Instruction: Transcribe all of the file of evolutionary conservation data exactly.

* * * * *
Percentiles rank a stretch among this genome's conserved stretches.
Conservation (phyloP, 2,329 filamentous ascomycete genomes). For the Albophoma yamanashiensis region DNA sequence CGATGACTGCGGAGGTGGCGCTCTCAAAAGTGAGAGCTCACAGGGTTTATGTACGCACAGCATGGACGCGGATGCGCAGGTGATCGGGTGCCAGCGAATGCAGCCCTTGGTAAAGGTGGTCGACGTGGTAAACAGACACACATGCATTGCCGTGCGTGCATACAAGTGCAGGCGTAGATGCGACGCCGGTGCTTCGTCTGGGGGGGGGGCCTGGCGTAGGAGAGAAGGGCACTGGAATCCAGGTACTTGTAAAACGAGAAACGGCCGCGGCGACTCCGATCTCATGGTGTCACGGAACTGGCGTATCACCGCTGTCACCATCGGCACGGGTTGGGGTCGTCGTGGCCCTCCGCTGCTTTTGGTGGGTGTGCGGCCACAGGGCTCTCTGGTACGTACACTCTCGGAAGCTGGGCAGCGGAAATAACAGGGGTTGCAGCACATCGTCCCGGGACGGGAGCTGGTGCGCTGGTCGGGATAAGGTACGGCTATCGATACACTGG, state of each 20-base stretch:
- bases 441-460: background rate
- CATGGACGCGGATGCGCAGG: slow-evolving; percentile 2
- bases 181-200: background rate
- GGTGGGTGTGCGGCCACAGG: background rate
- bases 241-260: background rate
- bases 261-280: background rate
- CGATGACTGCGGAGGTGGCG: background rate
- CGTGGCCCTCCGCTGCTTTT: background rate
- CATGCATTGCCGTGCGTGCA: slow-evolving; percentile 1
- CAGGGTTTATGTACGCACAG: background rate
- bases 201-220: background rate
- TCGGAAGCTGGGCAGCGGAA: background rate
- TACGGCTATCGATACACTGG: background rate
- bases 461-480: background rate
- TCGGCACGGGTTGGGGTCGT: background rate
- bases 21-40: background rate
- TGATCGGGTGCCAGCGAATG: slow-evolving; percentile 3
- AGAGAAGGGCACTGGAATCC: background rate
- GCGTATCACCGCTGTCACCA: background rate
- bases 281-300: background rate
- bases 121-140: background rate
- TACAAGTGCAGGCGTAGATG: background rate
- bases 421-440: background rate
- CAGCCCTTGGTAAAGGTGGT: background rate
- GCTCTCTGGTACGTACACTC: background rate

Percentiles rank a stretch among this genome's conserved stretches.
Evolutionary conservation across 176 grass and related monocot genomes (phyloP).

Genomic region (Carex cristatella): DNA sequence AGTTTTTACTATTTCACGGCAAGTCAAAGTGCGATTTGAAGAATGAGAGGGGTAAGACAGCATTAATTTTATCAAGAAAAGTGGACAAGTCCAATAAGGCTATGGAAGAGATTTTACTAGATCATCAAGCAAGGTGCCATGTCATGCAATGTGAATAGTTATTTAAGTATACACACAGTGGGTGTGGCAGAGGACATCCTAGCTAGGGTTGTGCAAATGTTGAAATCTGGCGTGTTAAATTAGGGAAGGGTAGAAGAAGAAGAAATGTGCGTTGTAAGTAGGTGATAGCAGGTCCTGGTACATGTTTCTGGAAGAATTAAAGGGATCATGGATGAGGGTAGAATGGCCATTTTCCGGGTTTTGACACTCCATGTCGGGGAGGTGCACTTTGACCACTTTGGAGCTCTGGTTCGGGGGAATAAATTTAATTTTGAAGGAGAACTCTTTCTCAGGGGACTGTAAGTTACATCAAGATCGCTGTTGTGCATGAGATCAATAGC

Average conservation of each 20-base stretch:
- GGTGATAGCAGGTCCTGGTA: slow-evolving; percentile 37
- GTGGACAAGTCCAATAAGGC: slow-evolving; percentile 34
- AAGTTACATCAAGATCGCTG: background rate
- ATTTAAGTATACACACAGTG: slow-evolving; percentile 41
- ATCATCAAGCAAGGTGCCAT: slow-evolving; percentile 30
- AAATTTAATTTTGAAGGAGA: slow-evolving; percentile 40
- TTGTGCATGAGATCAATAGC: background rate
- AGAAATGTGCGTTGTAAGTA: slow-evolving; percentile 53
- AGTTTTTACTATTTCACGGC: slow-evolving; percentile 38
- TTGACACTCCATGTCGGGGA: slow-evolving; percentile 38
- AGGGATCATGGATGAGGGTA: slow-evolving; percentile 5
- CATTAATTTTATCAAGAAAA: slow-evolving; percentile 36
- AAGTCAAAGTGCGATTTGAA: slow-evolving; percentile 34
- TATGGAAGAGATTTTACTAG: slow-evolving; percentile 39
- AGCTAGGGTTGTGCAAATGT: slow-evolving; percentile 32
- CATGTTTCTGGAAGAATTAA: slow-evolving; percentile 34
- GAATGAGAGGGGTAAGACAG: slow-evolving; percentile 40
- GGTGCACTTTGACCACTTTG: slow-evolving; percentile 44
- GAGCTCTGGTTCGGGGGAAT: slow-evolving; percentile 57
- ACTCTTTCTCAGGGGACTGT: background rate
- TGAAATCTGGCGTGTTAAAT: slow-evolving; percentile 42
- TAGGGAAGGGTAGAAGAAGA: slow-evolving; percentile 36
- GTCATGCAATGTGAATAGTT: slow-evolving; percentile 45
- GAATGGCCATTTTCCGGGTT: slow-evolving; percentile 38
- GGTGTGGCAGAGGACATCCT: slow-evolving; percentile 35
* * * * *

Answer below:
Percentiles rank a stretch among this genome's conserved stretches.
Conservation (phyloP, 2,329 filamentous ascomycete genomes). For the Albophoma yamanashiensis region DNA sequence CGATGACTGCGGAGGTGGCGCTCTCAAAAGTGAGAGCTCACAGGGTTTATGTACGCACAGCATGGACGCGGATGCGCAGGTGATCGGGTGCCAGCGAATGCAGCCCTTGGTAAAGGTGGTCGACGTGGTAAACAGACACACATGCATTGCCGTGCGTGCATACAAGTGCAGGCGTAGATGCGACGCCGGTGCTTCGTCTGGGGGGGGGGCCTGGCGTAGGAGAGAAGGGCACTGGAATCCAGGTACTTGTAAAACGAGAAACGGCCGCGGCGACTCCGATCTCATGGTGTCACGGAACTGGCGTATCACCGCTGTCACCATCGGCACGGGTTGGGGTCGTCGTGGCCCTCCGCTGCTTTTGGTGGGTGTGCGGCCACAGGGCTCTCTGGTACGTACACTCTCGGAAGCTGGGCAGCGGAAATAACAGGGGTTGCAGCACATCGTCCCGGGACGGGAGCTGGTGCGCTGGTCGGGATAAGGTACGGCTATCGATACACTGG, state of each 20-base stretch:
- bases 441-460: background rate
- CATGGACGCGGATGCGCAGG: slow-evolving; percentile 2
- bases 181-200: background rate
- GGTGGGTGTGCGGCCACAGG: background rate
- bases 241-260: background rate
- bases 261-280: background rate
- CGATGACTGCGGAGGTGGCG: background rate
- CGTGGCCCTCCGCTGCTTTT: background rate
- CATGCATTGCCGTGCGTGCA: slow-evolving; percentile 1
- CAGGGTTTATGTACGCACAG: background rate
- bases 201-220: background rate
- TCGGAAGCTGGGCAGCGGAA: background rate
- TACGGCTATCGATACACTGG: background rate
- bases 461-480: background rate
- TCGGCACGGGTTGGGGTCGT: background rate
- bases 21-40: background rate
- TGATCGGGTGCCAGCGAATG: slow-evolving; percentile 3
- AGAGAAGGGCACTGGAATCC: background rate
- GCGTATCACCGCTGTCACCA: background rate
- bases 281-300: background rate
- bases 121-140: background rate
- TACAAGTGCAGGCGTAGATG: background rate
- bases 421-440: background rate
- CAGCCCTTGGTAAAGGTGGT: background rate
- GCTCTCTGGTACGTACACTC: background rate

Percentiles rank a stretch among this genome's conserved stretches.
Evolutionary conservation across 176 grass and related monocot genomes (phyloP).

Genomic region (Carex cristatella): DNA sequence AGTTTTTACTATTTCACGGCAAGTCAAAGTGCGATTTGAAGAATGAGAGGGGTAAGACAGCATTAATTTTATCAAGAAAAGTGGACAAGTCCAATAAGGCTATGGAAGAGATTTTACTAGATCATCAAGCAAGGTGCCATGTCATGCAATGTGAATAGTTATTTAAGTATACACACAGTGGGTGTGGCAGAGGACATCCTAGCTAGGGTTGTGCAAATGTTGAAATCTGGCGTGTTAAATTAGGGAAGGGTAGAAGAAGAAGAAATGTGCGTTGTAAGTAGGTGATAGCAGGTCCTGGTACATGTTTCTGGAAGAATTAAAGGGATCATGGATGAGGGTAGAATGGCCATTTTCCGGGTTTTGACACTCCATGTCGGGGAGGTGCACTTTGACCACTTTGGAGCTCTGGTTCGGGGGAATAAATTTAATTTTGAAGGAGAACTCTTTCTCAGGGGACTGTAAGTTACATCAAGATCGCTGTTGTGCATGAGATCAATAGC

Average conservation of each 20-base stretch:
- GGTGATAGCAGGTCCTGGTA: slow-evolving; percentile 37
- GTGGACAAGTCCAATAAGGC: slow-evolving; percentile 34
- AAGTTACATCAAGATCGCTG: background rate
- ATTTAAGTATACACACAGTG: slow-evolving; percentile 41
- ATCATCAAGCAAGGTGCCAT: slow-evolving; percentile 30
- AAATTTAATTTTGAAGGAGA: slow-evolving; percentile 40
- TTGTGCATGAGATCAATAGC: background rate
- AGAAATGTGCGTTGTAAGTA: slow-evolving; percentile 53
- AGTTTTTACTATTTCACGGC: slow-evolving; percentile 38
- TTGACACTCCATGTCGGGGA: slow-evolving; percentile 38
- AGGGATCATGGATGAGGGTA: slow-evolving; percentile 5
- CATTAATTTTATCAAGAAAA: slow-evolving; percentile 36
- AAGTCAAAGTGCGATTTGAA: slow-evolving; percentile 34
- TATGGAAGAGATTTTACTAG: slow-evolving; percentile 39
- AGCTAGGGTTGTGCAAATGT: slow-evolving; percentile 32
- CATGTTTCTGGAAGAATTAA: slow-evolving; percentile 34
- GAATGAGAGGGGTAAGACAG: slow-evolving; percentile 40
- GGTGCACTTTGACCACTTTG: slow-evolving; percentile 44
- GAGCTCTGGTTCGGGGGAAT: slow-evolving; percentile 57
- ACTCTTTCTCAGGGGACTGT: background rate
- TGAAATCTGGCGTGTTAAAT: slow-evolving; percentile 42
- TAGGGAAGGGTAGAAGAAGA: slow-evolving; percentile 36
- GTCATGCAATGTGAATAGTT: slow-evolving; percentile 45
- GAATGGCCATTTTCCGGGTT: slow-evolving; percentile 38
- GGTGTGGCAGAGGACATCCT: slow-evolving; percentile 35